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Endoscopic ultrasound-guided fine-needle aspiration in the mediastinum

Julia Kim LeBlanc, MD, MPH
Section Editor
Praveen N Mathur, MB, BS
Deputy Editor
Geraldine Finlay, MD


Endoscopic ultrasound (EUS) is a combination of endoscopy and ultrasonography. It is an effective and safe method of examining the posterior mediastinum, although it was initially developed as a method of evaluating the pancreas [1-3].

EUS should be distinguished from endobronchial ultrasound (EBUS). Both visualize and guide sampling of mediastinal lymph nodes, but EUS is performed during endoscopy and EBUS is performed during bronchoscopy. (See "Endobronchial ultrasound: Technical aspects" and "Endobronchial ultrasound: Indications, contraindications, and complications".)

The procedure and its indications are discussed in this topic review. In addition, the advantages, disadvantages, and complications of EUS are reviewed. Overviews of the evaluation of mediastinal masses and the staging of non-small cell lung cancer (NSCLC) are presented separately. (See "Approach to the adult patient with a mediastinal mass" and "Overview of the initial evaluation, diagnosis, and staging of patients with suspected lung cancer" and "Tumor node metastasis (TNM) staging system for non-small cell lung cancer".)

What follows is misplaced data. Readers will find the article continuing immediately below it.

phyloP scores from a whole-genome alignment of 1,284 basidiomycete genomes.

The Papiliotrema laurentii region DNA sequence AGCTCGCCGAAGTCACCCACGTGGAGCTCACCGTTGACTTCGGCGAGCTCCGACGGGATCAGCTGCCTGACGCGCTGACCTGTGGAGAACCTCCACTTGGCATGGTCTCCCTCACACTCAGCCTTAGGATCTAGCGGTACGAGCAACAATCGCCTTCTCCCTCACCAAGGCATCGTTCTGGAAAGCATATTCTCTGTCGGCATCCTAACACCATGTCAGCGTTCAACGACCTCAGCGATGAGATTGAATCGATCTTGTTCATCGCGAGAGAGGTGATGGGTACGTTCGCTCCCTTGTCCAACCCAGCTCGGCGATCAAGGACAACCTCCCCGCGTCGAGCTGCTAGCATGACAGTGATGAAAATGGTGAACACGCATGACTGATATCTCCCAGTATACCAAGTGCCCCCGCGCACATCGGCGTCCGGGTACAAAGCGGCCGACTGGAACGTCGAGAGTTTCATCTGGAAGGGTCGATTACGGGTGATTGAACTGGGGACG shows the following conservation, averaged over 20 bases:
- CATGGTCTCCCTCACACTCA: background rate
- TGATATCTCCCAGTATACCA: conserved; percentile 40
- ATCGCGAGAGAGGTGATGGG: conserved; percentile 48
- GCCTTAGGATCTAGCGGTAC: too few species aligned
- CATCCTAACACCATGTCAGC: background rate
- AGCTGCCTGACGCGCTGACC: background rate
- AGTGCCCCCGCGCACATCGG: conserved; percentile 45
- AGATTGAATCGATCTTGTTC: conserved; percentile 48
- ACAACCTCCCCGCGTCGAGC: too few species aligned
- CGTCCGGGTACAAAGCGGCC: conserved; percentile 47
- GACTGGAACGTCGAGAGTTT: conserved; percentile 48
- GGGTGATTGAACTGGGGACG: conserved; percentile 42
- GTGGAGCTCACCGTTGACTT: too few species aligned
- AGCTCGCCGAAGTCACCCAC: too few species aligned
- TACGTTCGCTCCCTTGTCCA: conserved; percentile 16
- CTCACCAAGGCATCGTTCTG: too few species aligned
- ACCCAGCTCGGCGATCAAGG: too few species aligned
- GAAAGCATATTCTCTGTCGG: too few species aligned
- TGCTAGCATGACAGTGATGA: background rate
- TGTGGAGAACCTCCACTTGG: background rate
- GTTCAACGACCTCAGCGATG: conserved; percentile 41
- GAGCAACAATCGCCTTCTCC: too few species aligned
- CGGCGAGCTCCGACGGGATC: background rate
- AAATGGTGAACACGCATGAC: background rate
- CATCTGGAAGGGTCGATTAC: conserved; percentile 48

Endoscopic ultrasound (EUS) is performed with an echoendoscope (an endoscope with an ultrasound transducer engineered into its tip). The echoendoscope is flexible, approximately 13 mm in diameter, and can obtain reliable images at a depth ranging from 3 mm to 8 cm from the transducer. Two types of echoendoscopes exist, radial and curvilinear. The radial echoendoscope provides a 360-degree ultrasound image of the gastrointestinal tract and surrounding structures (image 1). In contrast, the curvilinear echoendoscope provides a 180-degree view that is parallel to the shaft of the echoendoscope, thereby allowing real-time visualization of fine needle aspiration. Color flow and Doppler features of the curvilinear echoendoscope permit identification of vascular, ductular, and cystic structures.

The procedure begins once the patient is adequately sedated. The radial echoendoscope is passed through the mouth until the tip reaches the duodenum, and then withdrawn slowly in 1 to 2 cm increments while ultrasound imaging is performed:


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Literature review current through: Sep 2016. | This topic last updated: Aug 25, 2015.
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